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The New York-based experimental theater company Mabou Mines’ puppet-assisted production of Peter & Wendy, which played at Arena Stage in 2007, was a perfect union of format and material, one that didn’t skimp on the darkness at the heart of J.M. Barrie’s tale of a boy who refuses to grow up. Maubou Mines DollHouse—-the troupe’s baroque-bordering-on-grotesque interpretation of Henrik Ibsen’s 19th century shocker A Doll’s House—-is less whimsical and more lurid, albeit far less shocking than Ibsen’s women’s-lib affirming play (though he resisted that reading) probably felt upon its premiere in 1879.
This glossier gloss, first staged in 2003, takes the infantilizing terms of endearment with which the banker Torvald addresses his wife, Nora—-“my little songbird,” “my helpless little thing,” etc.—-as reverse stage directions: Here all three male roles are performed by adult actors barely more than half the height of the show’s adult women. The set, by Narelle Sissons, is an enlarged but not life-sized replica of the doll’s house given to Nora and Torvald’s children at the beginning of the play; its furniture scaled is for the men, naturally. So the way the women of the era were expected to reduce themselves emotionally for the comfort of their men here becomes a matter of physics, too.
In case Maude Mitchell’s fearless, child-voiced performance as Nora—-wherein she spends much of the longish first act on her knees or on her back, groveling for the bank notes Torvald dispenses like doggie treats—-doesn’t creep you out enough, there’re also hallucinations involving strobe lights and horned beasts. Again and again, director Lee Breuer pauses the piece to acknowledge its artifice: The stagehands emerge from their hiding places to watch Torvald and Nora enjoy (or “enjoy”) marital relations, for instance; and when Torvald (Kristopher Medina, at last night’s performance; he shares the role with Mark Povinelli) complains that knitting is “awfully Chinese,” Ning Yu, the pianist performing Eve Beglarian’s tinkly score, stands up in a huff and must be coaxed back with the plea, “It’s in the script.”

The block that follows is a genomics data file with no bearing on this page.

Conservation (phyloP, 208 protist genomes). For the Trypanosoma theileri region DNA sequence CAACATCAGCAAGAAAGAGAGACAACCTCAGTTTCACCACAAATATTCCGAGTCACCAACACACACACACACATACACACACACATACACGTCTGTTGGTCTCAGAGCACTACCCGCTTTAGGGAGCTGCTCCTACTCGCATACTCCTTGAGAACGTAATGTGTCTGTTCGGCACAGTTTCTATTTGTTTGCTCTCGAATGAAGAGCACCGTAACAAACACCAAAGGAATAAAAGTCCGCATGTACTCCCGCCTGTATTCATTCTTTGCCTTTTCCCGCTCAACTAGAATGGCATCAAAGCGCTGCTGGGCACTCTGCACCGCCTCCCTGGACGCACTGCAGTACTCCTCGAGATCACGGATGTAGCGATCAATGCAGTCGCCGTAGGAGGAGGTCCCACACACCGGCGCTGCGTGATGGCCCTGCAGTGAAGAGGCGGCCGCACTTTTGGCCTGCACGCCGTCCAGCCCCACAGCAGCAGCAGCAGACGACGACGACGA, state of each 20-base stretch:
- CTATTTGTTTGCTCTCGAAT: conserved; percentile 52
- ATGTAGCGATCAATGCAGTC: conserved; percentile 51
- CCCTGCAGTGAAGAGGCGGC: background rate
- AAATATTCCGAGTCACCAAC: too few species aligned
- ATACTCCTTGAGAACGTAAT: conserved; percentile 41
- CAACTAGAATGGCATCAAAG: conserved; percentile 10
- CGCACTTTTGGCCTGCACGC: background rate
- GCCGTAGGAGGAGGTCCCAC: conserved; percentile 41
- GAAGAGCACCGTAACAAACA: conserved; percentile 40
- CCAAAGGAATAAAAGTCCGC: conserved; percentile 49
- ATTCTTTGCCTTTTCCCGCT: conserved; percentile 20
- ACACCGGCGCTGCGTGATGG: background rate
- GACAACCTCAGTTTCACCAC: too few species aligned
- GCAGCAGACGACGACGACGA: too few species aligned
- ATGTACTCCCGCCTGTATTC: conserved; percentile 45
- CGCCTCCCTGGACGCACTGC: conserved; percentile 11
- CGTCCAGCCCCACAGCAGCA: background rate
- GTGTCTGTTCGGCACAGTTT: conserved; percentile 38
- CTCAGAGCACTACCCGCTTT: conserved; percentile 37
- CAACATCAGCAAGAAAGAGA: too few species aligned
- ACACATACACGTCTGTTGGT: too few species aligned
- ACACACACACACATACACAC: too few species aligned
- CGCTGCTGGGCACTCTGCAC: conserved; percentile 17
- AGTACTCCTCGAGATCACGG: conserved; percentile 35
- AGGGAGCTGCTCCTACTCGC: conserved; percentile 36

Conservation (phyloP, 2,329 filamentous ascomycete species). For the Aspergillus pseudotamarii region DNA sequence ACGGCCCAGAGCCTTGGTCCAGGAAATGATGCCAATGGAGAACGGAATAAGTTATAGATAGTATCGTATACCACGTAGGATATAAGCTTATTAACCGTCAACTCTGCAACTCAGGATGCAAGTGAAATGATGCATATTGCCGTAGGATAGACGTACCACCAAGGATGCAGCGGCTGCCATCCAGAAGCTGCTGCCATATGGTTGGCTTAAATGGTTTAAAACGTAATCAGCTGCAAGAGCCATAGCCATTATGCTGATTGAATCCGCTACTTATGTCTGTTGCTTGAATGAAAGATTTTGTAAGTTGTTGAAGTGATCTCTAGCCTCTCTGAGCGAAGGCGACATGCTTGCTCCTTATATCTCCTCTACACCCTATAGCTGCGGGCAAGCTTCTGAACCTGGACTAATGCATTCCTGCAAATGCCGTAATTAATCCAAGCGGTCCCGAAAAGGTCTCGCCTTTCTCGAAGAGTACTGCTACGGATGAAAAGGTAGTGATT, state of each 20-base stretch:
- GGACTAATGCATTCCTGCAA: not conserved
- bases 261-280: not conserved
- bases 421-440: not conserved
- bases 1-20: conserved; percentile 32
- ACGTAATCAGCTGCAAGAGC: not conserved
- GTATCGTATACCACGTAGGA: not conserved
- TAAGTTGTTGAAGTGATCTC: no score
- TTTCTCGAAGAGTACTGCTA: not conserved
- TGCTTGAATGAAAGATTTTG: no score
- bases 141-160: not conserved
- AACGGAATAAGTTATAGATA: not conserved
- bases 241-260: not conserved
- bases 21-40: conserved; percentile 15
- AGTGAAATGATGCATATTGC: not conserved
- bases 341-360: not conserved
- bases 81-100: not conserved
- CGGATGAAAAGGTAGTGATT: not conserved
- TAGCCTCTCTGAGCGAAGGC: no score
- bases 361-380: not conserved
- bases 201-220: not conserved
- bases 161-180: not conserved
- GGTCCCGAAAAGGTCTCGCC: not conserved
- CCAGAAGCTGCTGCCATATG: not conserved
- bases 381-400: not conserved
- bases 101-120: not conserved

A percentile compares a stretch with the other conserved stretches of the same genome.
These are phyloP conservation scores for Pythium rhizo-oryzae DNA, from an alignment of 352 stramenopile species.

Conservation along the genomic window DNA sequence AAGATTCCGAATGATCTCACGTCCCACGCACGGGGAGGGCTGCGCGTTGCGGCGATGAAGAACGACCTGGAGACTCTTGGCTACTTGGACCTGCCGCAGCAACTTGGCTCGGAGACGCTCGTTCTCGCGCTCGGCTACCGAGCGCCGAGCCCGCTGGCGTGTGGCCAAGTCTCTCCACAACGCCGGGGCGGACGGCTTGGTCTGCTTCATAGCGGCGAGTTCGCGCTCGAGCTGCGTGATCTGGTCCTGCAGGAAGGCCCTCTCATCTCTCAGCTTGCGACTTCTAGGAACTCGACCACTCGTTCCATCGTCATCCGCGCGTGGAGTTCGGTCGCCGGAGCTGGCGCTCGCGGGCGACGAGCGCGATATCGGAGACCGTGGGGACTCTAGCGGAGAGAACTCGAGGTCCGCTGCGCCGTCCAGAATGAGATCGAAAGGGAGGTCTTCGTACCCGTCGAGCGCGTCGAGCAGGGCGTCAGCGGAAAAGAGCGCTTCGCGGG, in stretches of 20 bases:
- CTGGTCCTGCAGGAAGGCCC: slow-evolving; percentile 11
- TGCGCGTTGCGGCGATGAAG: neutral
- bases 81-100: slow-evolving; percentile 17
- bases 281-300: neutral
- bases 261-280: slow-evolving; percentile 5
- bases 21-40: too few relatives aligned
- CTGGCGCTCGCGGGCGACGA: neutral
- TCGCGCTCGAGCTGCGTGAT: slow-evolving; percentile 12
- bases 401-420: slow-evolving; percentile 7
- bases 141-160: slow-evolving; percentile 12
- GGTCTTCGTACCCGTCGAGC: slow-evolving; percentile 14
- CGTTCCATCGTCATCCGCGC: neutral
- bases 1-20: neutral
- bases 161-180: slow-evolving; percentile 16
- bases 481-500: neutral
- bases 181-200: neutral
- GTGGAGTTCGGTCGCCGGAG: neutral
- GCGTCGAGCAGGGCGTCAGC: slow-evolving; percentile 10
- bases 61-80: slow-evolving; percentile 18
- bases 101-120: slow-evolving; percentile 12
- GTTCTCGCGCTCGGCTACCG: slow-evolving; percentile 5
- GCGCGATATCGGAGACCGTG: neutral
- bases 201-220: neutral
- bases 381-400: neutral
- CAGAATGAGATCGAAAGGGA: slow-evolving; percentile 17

Hey, if the Muppets can get away with it, why shouldn’t these guys?
If Act 1 feels like David Lynch in his less assured, Inland Empire mode, Act 2 is positively Baz Luhrmann, right down to the bombastic singing (lip-syncing, I’m pretty sure). Nora finally asserts herself physically. The scene wherein she pleads with Torvald not to check his mail, dreading the revelation that awaits him there, here finds her throwing a napkin over his head and carrying him back to his chair. Medina and Linde earn some laughs with a slapstick sex scene, but later, when Torvald tells his wife, “I wouldn’t be a man if this feminine helplessness did not make you doubly attractive!,” he’s abed alone, humping the mattress. That bird has flown.
Nora’s liberation from him, if that’s what it is, finally swells the production to spectacular proportions, and it is a jaw-dropper. It’s surely another in-joke when Torvald is given to remark that Nora’s performance of the Tarantella at the New Year’s Eve ball “strictly speaking, overstepped the proprieties of art,” but if you can get tickets tonight or tomorrow, that quandary is well worth chewing over yourself.
Mabou Mines DollHouse is on stage at the Kennedy Center Eisenhower Theater through Saturday. $30-$50.